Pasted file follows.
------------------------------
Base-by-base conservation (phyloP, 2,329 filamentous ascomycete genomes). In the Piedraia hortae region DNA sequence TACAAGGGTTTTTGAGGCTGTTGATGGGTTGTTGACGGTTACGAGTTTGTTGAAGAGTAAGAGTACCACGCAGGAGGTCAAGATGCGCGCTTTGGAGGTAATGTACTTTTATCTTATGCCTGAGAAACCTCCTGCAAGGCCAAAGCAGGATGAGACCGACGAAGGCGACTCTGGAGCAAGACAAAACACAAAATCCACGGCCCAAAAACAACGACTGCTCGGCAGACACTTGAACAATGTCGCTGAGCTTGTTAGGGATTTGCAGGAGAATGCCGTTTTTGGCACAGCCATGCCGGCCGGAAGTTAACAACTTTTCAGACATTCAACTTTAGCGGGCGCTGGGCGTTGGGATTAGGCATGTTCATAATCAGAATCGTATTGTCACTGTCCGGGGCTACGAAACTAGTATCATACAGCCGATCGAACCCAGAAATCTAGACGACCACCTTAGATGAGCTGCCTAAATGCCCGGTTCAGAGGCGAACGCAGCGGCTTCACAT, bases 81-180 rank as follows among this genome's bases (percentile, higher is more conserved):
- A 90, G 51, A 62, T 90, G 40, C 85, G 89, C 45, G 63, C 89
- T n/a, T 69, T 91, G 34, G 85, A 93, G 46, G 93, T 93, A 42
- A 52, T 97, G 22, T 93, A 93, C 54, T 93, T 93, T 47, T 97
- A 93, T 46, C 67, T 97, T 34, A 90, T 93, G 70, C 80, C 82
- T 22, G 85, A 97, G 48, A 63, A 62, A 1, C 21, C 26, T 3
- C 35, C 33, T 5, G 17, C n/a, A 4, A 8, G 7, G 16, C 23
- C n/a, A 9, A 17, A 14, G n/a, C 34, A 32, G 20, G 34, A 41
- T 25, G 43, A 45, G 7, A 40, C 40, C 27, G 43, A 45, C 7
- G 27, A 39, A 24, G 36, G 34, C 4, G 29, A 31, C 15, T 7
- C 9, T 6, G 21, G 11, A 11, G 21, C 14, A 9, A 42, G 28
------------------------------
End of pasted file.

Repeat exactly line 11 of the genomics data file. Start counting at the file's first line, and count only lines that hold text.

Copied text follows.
- C 9, T 6, G 21, G 11, A 11, G 21, C 14, A 9, A 42, G 28